In response to the increasing levels of gun violence racking Brazil, smartphone apps have been released in that country which tell users where gunshots have been reported or where active firefights are ongoing.

Two apps, “Fogo Cruzado” or Cross Fire, and “Onde Tem Tiroteio” Where are the Firefights, have been developed in conjunction with aid groups and concerned citizens about the threat of gun violence Brazilians face. The apps are intended to keep users informed on shootings so that they may avoid those areas.

“Our job here is not to denounce anyone, we do not have a direct focus on the police or on the drug gangs,” Henrique Coelho Caamaño, a volunteer for the Onde Tem Tiroteio app, told Reuters. “Our focus is really to get people out of the way of stray bullets.”

The apps also report on casualty figures from each incident, listing numbers of wounded and dead following each exchange of gunfire.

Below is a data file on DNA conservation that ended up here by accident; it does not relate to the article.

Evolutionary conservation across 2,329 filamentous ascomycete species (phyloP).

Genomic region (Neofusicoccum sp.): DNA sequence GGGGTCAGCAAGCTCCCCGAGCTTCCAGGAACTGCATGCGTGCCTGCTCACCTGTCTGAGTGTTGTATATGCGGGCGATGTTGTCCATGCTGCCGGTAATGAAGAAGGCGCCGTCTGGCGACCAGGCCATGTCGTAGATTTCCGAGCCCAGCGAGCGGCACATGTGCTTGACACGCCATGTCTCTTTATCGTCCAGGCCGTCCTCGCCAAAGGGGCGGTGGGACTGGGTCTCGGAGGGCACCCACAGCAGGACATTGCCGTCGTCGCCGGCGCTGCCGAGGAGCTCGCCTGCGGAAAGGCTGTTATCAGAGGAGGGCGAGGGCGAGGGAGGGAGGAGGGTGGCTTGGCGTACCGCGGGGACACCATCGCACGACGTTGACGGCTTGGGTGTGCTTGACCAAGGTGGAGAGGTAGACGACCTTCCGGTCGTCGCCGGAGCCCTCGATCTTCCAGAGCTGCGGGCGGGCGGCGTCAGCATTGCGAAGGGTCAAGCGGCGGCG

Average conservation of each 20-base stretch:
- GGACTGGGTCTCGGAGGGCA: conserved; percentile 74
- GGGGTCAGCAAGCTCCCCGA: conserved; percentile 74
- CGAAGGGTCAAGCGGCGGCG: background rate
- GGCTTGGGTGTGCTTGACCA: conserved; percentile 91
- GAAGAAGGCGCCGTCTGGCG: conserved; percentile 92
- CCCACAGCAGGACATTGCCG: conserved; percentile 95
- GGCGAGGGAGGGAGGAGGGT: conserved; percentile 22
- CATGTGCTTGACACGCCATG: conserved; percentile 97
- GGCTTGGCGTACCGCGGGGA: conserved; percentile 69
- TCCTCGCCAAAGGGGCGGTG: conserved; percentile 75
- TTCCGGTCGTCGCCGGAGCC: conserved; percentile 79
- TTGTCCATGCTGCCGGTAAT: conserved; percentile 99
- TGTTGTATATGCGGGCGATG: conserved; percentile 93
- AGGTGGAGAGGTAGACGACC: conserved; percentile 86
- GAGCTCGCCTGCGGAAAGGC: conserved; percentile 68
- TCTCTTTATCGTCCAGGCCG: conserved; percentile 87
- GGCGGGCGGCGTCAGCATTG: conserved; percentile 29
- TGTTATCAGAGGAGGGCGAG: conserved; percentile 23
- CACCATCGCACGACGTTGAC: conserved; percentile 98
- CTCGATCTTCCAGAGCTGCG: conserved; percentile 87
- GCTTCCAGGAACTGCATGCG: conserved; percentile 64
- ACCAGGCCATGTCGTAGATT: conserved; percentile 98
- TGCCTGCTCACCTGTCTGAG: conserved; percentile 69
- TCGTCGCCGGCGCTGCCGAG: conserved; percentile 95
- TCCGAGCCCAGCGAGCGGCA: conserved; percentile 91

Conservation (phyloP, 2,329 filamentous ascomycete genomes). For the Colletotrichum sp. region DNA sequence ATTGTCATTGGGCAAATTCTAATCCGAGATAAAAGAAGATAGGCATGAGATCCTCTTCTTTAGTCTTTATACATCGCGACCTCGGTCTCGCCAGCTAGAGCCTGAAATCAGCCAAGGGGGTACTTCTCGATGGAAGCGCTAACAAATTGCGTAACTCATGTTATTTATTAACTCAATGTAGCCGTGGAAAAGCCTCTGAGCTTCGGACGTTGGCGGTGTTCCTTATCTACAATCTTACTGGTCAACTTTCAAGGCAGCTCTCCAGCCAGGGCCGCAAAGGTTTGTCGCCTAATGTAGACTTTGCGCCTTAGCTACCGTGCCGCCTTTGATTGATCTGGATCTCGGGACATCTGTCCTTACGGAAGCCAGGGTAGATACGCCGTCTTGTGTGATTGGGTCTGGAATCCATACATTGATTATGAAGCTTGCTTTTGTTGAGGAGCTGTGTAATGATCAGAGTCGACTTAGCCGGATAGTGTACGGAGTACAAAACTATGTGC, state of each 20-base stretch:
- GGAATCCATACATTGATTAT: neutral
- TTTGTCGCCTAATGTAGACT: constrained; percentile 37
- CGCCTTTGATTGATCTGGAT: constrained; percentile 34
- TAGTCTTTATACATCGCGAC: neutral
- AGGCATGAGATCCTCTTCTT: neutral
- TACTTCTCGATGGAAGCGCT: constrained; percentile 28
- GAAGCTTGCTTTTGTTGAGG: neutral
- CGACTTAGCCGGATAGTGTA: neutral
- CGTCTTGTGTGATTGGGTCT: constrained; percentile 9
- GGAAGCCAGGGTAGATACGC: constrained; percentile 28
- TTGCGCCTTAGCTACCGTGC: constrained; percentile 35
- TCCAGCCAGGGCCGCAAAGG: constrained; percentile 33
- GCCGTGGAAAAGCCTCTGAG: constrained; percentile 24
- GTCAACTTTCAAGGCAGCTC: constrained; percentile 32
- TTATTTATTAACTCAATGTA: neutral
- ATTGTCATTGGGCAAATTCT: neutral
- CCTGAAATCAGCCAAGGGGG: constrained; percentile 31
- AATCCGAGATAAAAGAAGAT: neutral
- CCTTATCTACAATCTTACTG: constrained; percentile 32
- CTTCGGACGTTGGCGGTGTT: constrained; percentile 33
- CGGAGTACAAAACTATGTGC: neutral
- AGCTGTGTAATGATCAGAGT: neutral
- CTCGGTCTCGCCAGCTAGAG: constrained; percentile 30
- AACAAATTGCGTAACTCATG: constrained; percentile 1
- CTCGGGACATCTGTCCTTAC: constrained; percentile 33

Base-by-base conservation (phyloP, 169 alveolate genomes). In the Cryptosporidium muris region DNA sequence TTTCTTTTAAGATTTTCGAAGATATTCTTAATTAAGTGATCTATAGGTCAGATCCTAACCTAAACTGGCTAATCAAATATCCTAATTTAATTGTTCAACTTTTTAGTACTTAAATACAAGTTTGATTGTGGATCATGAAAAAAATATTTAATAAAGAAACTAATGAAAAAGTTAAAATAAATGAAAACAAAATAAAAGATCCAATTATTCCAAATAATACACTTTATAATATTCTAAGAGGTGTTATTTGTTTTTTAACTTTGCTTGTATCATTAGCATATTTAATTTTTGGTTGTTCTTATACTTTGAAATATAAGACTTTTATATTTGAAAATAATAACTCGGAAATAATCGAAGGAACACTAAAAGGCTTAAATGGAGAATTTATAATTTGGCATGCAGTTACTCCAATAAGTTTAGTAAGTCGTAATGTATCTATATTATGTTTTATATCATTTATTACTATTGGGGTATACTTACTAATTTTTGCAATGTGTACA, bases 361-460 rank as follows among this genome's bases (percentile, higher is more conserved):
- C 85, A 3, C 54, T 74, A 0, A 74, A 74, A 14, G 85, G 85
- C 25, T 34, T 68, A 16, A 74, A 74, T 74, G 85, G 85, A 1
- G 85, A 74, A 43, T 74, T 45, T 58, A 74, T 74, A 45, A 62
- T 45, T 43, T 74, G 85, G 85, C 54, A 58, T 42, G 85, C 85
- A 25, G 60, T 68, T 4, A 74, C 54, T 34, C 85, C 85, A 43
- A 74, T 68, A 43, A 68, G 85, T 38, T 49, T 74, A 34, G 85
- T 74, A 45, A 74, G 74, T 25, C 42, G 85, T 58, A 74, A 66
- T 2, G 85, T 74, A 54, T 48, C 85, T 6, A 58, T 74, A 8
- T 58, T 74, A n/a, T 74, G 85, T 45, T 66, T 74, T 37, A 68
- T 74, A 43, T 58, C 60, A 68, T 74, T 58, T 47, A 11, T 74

There are has been a precipitous spike in shooting deaths this year, increasing 11 percent in Rio de Janeiro, and a 50% increase in deaths as a result of police shootouts. Along with the rise in criminal violence, stray bullets have become more of a deadly threat, particularly with the highly populated urban areas in cities like Rio. Civilians are struck by stray rounds as police and gang members exchange gunfire with regularity.

Brazil has high rates of gun ownership, but strict gun control laws, relative to the United States for example. According to NPR, Brazilians must meet the following requirements to obtain a permit to own a firearm: a fixed address, proof of legitimate income, no criminal record, a mental health test, proof you know how to handle a gun and shoot it, and evidence of why you need a gun.

Despite these controls, gun violence is only increasing, making Brazil one of the deadliest countries in the world. Government leaders insist that the violence is due to criminals and drug traffickers, not law-abiding citizens looking to own firearms legally.

Featured image courtesy of chensiyuan – chensiyuan, GFDL, Wikipedia